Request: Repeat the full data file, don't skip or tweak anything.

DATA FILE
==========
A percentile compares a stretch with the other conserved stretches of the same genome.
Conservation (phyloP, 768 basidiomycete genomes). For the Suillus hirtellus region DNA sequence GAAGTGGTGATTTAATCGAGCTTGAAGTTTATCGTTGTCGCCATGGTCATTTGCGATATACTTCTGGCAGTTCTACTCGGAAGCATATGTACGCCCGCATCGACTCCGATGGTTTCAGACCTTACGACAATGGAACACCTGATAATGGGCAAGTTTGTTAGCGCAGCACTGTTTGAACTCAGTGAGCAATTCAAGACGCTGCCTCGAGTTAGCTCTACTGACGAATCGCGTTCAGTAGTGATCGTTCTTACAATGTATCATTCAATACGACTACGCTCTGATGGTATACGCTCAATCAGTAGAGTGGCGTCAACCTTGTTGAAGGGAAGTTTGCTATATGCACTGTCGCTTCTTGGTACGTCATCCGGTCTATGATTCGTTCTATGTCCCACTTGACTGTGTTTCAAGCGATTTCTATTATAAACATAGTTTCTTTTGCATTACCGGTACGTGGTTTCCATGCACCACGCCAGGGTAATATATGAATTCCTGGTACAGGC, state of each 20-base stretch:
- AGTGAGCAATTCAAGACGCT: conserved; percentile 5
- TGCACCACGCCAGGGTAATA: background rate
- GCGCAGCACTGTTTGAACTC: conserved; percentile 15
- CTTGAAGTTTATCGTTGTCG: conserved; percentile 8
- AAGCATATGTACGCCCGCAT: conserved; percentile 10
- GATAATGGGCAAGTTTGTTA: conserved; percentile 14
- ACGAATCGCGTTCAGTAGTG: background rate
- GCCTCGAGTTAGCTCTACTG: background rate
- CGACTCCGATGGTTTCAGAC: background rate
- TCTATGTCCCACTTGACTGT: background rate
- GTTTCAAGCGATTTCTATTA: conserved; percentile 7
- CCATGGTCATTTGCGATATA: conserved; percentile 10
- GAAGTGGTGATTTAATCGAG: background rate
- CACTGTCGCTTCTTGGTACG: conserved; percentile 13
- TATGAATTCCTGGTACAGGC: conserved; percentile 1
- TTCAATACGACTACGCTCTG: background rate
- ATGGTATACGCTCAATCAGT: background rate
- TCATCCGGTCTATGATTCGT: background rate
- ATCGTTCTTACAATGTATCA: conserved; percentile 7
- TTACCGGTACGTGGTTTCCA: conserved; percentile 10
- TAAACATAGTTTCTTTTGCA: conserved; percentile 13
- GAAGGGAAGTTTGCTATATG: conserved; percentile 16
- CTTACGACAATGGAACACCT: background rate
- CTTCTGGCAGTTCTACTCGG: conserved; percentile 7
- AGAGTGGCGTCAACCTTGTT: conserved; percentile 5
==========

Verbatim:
A percentile compares a stretch with the other conserved stretches of the same genome.
Conservation (phyloP, 768 basidiomycete genomes). For the Suillus hirtellus region DNA sequence GAAGTGGTGATTTAATCGAGCTTGAAGTTTATCGTTGTCGCCATGGTCATTTGCGATATACTTCTGGCAGTTCTACTCGGAAGCATATGTACGCCCGCATCGACTCCGATGGTTTCAGACCTTACGACAATGGAACACCTGATAATGGGCAAGTTTGTTAGCGCAGCACTGTTTGAACTCAGTGAGCAATTCAAGACGCTGCCTCGAGTTAGCTCTACTGACGAATCGCGTTCAGTAGTGATCGTTCTTACAATGTATCATTCAATACGACTACGCTCTGATGGTATACGCTCAATCAGTAGAGTGGCGTCAACCTTGTTGAAGGGAAGTTTGCTATATGCACTGTCGCTTCTTGGTACGTCATCCGGTCTATGATTCGTTCTATGTCCCACTTGACTGTGTTTCAAGCGATTTCTATTATAAACATAGTTTCTTTTGCATTACCGGTACGTGGTTTCCATGCACCACGCCAGGGTAATATATGAATTCCTGGTACAGGC, state of each 20-base stretch:
- AGTGAGCAATTCAAGACGCT: conserved; percentile 5
- TGCACCACGCCAGGGTAATA: background rate
- GCGCAGCACTGTTTGAACTC: conserved; percentile 15
- CTTGAAGTTTATCGTTGTCG: conserved; percentile 8
- AAGCATATGTACGCCCGCAT: conserved; percentile 10
- GATAATGGGCAAGTTTGTTA: conserved; percentile 14
- ACGAATCGCGTTCAGTAGTG: background rate
- GCCTCGAGTTAGCTCTACTG: background rate
- CGACTCCGATGGTTTCAGAC: background rate
- TCTATGTCCCACTTGACTGT: background rate
- GTTTCAAGCGATTTCTATTA: conserved; percentile 7
- CCATGGTCATTTGCGATATA: conserved; percentile 10
- GAAGTGGTGATTTAATCGAG: background rate
- CACTGTCGCTTCTTGGTACG: conserved; percentile 13
- TATGAATTCCTGGTACAGGC: conserved; percentile 1
- TTCAATACGACTACGCTCTG: background rate
- ATGGTATACGCTCAATCAGT: background rate
- TCATCCGGTCTATGATTCGT: background rate
- ATCGTTCTTACAATGTATCA: conserved; percentile 7
- TTACCGGTACGTGGTTTCCA: conserved; percentile 10
- TAAACATAGTTTCTTTTGCA: conserved; percentile 13
- GAAGGGAAGTTTGCTATATG: conserved; percentile 16
- CTTACGACAATGGAACACCT: background rate
- CTTCTGGCAGTTCTACTCGG: conserved; percentile 7
- AGAGTGGCGTCAACCTTGTT: conserved; percentile 5